VCS comparison table

Jeff King peff at
Wed Oct 25 22:03:06 BST 2006

On Wed, Oct 25, 2006 at 10:21:42AM -0700, David Rientjes wrote:

> Yes, it does.  I'll give you an example from six months ago: there was a 

First off, thanks for giving examples. I was having trouble seeing where
you were coming from.

> need for the group that I work with to support a faster type of hashing 
> function for whatever reason.  This would have been simple with previous 
> versions of git, but if you've ever looked at the SHA1 code in git, you'll 
> realize that you're probably better off never trying to touch it.  There 
> is absolutely _no_ abstraction of it at all and the code is so deeply 
> coupled in the source that abstracting it away is a pain.

Is this really an artifact of the C code versus the shell code? A lot of
parts of the system need to touch SHA1 hashes, and I think it has been
sprinkled throughout the code from the beginning. In fact, I think the
libification of git-rev-list has made the code a lot _cleaner_ (and
shorter), in that the C programs can all use the same nice interface.
The external interface is still there, but now there is consistency
among programs when using rev syntax (ISTR issues in the distant past
where program X didn't understand syntax because the parsing was all
done ad-hoc).

> Likewise, there is always room for personal or organizational tweaks on 
> the part of the developer.  Things like distributed pulling and 
> merging should actually be pretty simple to implement if the complexity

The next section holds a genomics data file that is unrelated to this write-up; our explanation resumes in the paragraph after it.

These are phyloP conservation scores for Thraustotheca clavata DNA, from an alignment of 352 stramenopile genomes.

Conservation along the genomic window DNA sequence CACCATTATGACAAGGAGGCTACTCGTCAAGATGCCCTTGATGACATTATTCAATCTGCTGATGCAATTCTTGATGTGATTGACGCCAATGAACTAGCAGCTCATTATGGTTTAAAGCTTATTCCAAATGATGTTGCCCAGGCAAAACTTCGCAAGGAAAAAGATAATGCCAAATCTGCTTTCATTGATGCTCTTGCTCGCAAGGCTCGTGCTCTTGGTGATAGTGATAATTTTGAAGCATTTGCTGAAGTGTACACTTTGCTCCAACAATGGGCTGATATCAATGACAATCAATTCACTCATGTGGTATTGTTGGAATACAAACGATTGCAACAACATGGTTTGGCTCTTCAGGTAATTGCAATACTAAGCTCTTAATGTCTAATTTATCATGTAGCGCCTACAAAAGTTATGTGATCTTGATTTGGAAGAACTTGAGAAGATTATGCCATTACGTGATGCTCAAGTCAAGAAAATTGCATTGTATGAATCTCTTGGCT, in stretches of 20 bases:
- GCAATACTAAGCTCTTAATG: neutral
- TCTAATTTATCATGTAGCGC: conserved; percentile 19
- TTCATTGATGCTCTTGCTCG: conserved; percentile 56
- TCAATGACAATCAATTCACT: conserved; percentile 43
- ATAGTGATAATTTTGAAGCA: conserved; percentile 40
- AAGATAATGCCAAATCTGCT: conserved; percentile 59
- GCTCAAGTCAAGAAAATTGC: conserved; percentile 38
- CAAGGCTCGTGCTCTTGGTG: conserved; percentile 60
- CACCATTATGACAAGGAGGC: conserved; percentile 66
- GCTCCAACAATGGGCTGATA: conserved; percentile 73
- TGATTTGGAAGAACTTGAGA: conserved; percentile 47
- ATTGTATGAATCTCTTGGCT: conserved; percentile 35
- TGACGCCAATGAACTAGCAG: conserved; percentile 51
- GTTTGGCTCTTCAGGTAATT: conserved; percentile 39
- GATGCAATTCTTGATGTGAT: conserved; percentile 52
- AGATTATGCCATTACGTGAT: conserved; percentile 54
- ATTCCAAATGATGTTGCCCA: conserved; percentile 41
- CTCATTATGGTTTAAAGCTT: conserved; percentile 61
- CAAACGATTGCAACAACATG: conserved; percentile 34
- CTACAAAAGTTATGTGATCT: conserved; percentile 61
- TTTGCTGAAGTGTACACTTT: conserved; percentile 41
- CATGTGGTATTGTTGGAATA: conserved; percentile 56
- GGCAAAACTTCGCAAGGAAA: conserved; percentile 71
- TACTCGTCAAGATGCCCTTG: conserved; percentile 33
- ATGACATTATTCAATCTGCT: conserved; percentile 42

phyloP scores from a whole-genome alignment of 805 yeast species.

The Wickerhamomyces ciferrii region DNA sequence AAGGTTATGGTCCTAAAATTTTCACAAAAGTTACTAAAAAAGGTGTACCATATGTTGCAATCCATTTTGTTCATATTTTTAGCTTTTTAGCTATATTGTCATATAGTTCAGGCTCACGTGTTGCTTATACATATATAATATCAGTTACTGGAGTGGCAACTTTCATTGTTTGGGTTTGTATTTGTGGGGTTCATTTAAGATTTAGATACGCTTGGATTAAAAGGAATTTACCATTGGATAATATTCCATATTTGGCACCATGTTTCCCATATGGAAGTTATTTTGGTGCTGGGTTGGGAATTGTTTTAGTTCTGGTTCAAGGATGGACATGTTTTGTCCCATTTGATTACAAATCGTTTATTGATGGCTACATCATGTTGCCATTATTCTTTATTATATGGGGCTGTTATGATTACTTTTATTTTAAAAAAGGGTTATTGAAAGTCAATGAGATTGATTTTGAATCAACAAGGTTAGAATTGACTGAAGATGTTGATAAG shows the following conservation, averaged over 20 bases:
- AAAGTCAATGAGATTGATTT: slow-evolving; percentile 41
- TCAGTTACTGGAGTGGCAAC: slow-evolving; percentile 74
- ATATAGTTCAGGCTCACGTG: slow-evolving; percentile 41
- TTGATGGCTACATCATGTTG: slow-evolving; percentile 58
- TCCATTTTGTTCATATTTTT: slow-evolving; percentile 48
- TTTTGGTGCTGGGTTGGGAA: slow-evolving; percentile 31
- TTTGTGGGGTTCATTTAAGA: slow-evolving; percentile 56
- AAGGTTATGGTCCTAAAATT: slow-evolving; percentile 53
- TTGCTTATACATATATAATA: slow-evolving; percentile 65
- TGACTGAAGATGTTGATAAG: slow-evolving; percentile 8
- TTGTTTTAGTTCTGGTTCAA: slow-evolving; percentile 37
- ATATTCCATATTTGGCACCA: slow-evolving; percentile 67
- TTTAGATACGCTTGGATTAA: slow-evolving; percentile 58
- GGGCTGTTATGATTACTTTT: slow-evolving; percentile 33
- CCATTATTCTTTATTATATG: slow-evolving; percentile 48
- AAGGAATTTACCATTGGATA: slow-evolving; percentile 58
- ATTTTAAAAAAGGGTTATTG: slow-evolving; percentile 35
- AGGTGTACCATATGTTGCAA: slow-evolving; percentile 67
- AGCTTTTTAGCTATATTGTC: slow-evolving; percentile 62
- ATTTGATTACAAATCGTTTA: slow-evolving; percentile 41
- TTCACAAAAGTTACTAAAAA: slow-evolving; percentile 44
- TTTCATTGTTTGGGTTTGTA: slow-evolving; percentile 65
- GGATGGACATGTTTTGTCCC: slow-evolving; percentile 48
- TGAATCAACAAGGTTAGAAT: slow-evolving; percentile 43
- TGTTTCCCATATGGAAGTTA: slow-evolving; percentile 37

> wasn't so high in the merge-* family.  This is something I implemented 
> after an enormous headache because we were dealing with very large 
> projects: yes, larger than the Linux kernel.  And this is _exactly_ where 
> piping would help; we have implementations of distributed grep over very 
> large datasets (on the order of terabytes).

I guess I don't see how this was ever any easier. Do you mean that when
we called an external grep, it was easier to plug in your distributed

> > You can do the same thing in C. In fact, look at how similar
> > git-whatchanged, git-log, and git-diff are.
> No you can't.

The "same thing" I referred to was changing behavior trivially based on
the program name. So yes, you can.

> Making a one line addition, commenting out a line, or changing a
> simple flag in a shell script is much easier.  And like I already

Sure, shell can be easier to modify (though in well-written C, you're
likely just commenting out a few lines or a function call -- maybe you
can argue whether or not git is well-written). However, I remain
unconvinced that this is a common use case, or that it is something that
should weigh heavily when compared with portability, efficiency, or
robustness concerns.

> It's not, it's related to the original vision of git which was meant for 
> efficiency and simplicity.

Simplicity is fine if all you want is plumbing. But normal people want
to _use_ git without hacking their own shell scripts, so it makes sense
to provide the scripts that other people have hacked together (as shell,
perl, C, or whatever). Do I want to use git-send-email? Hell no, the
interface is terrible to me. But do the plumbing commands still exist so
that I can use the scripts I hacked together? Absolutely. I can take
what I want and leave the rest.

> A year ago it was very easy to pick up the package and start using it
> effectively within a couple hours.  Keep in mind that this was without

Was it? The most common complaint I've heard about git, starting a year